In the previous chapter, the reader will have become familiar with the idea of screening for traumatic experiences within organisations as a way to identify those who may benefit most from interventions and support. In this chapter, I present an overview of the trauma therapy literature in the first instance and then explore some of the debates regarding specific trauma-informed treatments versus general therapeutic approaches. The multicultural competency literature is discussed, and the multicultural orientation approach of cultural humility, cultural opportunity and cultural comfort is highlighted in a practice context. This chapter concludes with a case study vignette that brings it all together with a clinical example of what trauma-informed therapy through a multicultural lens might look like. As such I operationalise choice, collaboration , trust and transparency, and cultural principles from the trauma-informed care literature. Although applied here to specific trauma-informed organisations, some of the methods and processes that I unpack can be used in non-specific organisations where social/case managers are employed and wish to operationalise choice and collaboration in a structured way.
This chapter reflects on the author's unexpected responses to Young Adult (YA) literature as a cathartic and healing experience. It also focuses on the role of YA…
This chapter reflects on the author's unexpected responses to Young Adult (YA) literature as a cathartic and healing experience. It also focuses on the role of YA literature in reaching the emotional needs of both students and educators as they face their own buried trauma. It is necessary for educators to understand the role trauma plays in the classroom and to develop ways to broach these difficult subjects within a structured lesson to support the development of student resilience. Additionally, it is necessary for educators to challenge their own beliefs surrounding the selection of appropriate texts for classroom use and select texts that reflect student experiences. Through this chapter, the reader will gain practical ways to embrace YA literature in the classroom, as well as practical ways to grow through difficult life experiences and healthy methods to foster resilience in educational spaces.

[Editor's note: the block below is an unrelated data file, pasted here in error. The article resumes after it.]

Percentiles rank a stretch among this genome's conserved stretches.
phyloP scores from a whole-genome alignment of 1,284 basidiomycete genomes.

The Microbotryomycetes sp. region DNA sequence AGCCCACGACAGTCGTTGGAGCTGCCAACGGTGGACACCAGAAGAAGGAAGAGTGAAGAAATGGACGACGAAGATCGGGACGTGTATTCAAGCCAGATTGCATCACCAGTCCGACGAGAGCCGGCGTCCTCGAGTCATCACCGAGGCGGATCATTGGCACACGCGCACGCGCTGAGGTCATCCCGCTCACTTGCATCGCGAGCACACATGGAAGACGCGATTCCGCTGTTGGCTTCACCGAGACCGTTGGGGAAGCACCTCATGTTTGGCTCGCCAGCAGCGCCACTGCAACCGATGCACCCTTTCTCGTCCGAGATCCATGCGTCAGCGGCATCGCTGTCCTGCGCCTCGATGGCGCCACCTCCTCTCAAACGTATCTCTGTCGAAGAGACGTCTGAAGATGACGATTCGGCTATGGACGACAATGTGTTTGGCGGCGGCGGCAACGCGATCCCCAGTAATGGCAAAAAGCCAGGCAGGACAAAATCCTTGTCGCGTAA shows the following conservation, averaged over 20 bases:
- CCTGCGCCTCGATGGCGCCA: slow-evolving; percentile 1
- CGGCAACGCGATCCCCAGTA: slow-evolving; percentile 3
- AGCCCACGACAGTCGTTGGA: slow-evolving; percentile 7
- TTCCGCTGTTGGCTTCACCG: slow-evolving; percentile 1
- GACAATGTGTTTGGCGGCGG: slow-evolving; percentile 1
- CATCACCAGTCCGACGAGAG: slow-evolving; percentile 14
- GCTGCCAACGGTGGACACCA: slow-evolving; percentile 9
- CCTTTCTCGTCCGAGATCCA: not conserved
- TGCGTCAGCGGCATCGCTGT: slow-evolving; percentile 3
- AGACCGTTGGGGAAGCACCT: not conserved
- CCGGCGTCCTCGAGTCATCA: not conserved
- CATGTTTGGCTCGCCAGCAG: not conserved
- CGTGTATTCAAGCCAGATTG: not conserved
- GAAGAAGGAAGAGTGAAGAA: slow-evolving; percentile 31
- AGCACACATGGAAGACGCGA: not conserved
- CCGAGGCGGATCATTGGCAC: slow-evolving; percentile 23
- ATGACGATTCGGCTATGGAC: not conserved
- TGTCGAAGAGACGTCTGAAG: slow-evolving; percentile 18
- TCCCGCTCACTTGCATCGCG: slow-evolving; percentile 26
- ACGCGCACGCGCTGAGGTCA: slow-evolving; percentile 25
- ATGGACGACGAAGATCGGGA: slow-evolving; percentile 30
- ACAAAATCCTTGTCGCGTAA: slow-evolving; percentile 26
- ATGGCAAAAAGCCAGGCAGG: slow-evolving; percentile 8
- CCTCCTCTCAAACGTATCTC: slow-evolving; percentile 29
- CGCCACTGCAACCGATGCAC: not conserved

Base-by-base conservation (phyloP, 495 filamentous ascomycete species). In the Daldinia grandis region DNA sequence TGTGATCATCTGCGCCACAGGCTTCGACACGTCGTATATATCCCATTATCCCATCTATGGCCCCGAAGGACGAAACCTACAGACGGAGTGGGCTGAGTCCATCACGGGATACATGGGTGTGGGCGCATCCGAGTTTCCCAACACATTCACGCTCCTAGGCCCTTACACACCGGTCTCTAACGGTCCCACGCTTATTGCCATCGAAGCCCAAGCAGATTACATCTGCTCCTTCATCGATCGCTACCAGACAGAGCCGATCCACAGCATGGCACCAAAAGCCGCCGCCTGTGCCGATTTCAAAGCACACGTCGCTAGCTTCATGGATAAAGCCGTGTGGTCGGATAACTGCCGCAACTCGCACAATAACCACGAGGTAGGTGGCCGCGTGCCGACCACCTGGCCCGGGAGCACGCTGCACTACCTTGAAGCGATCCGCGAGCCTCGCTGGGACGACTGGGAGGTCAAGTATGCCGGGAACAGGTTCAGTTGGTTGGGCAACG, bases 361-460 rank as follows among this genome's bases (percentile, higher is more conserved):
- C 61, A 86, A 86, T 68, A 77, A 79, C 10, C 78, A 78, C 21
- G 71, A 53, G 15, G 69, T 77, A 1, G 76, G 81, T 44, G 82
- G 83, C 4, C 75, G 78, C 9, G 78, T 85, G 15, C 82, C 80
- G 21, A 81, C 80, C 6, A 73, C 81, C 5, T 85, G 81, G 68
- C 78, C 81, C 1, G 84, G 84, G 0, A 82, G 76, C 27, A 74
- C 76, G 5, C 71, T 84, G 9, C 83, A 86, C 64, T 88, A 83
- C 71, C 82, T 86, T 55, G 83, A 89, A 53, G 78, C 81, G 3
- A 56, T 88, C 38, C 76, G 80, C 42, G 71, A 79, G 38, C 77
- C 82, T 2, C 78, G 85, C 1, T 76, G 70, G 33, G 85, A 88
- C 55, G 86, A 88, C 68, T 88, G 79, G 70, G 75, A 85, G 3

Post-traumatic stress disorder (PTSD) affects both civilian and military populations following wartime experiences. However, despite an abundance of research investigating…
Post-traumatic stress disorder (PTSD) affects both civilian and military populations following wartime experiences. However, despite an abundance of research investigating civilian and military populations separately, much less focus has been given to synthesizing and integrating findings to describe how civilian and military war survivors are comparatively affected by PTSD. This review is broken down into three sections covering (1) risk factors associated with PTSD, (2) relationships between PTSD and mental health outcomes, and (3) protective factors that can attenuate PTSD and its effects. Each section covers findings for civilians and military personnel and highlights similarities and differences between groups.
Using Margaret Price's concept of kairotic space, this chapter asserts that the first-year writing classroom is a particularly fitting place to explore topics like consent…
Using Margaret Price's concept of kairotic space, this chapter asserts that the first-year writing classroom is a particularly fitting place to explore topics like consent and sexual assault. However, I caution the importance of using a trauma-informed approach to these topics. I provide an overview of the distinctions between related fields: trauma-informed pedagogy, trauma theory, and disability studies in order to argue for a pedagogical approach that takes each into account. First-year writing instructors, as well as other instructors in the university, should strive to live in the discomfort that often emerges from difficult material not only because it is necessary for building a better society but also because it is pedagogically sound. Furthermore, I argue that in order to have a truly trauma-informed approach, we need to change the very foundations of the university.
To outline the critical role of the sporting context in traumatic experiences, exploring sport as a catalyst to traumatic experiences and as part of the recovery process…
To outline the critical role of the sporting context in traumatic experiences, exploring sport as a catalyst to traumatic experiences and as part of the recovery process. In doing this, the chapter also aims to review the qualitative literature on trauma and provide recommendations for future research directions.
The chapter begins by asking two key questions: what silences some stories of trauma in sport and what stories are valued above others? In answering these questions, the qualitative literature is discussed with particular reference to how voice is given to stories of trauma.
Trauma may be silenced by the particular norms and values that exist within sport, creating a culture in which athletes and coaches alike fear to speak out. As a consequence, trauma stories are not voiced but avoided, a strategy that is not conducive to good mental health. The difficulties in coping with trauma may then become ameliorated by the dominance and expectation of stories of growth through adversity.
Creative strategies for allowing athletes to voice stories of trauma are discussed, including the use of visual and written methods.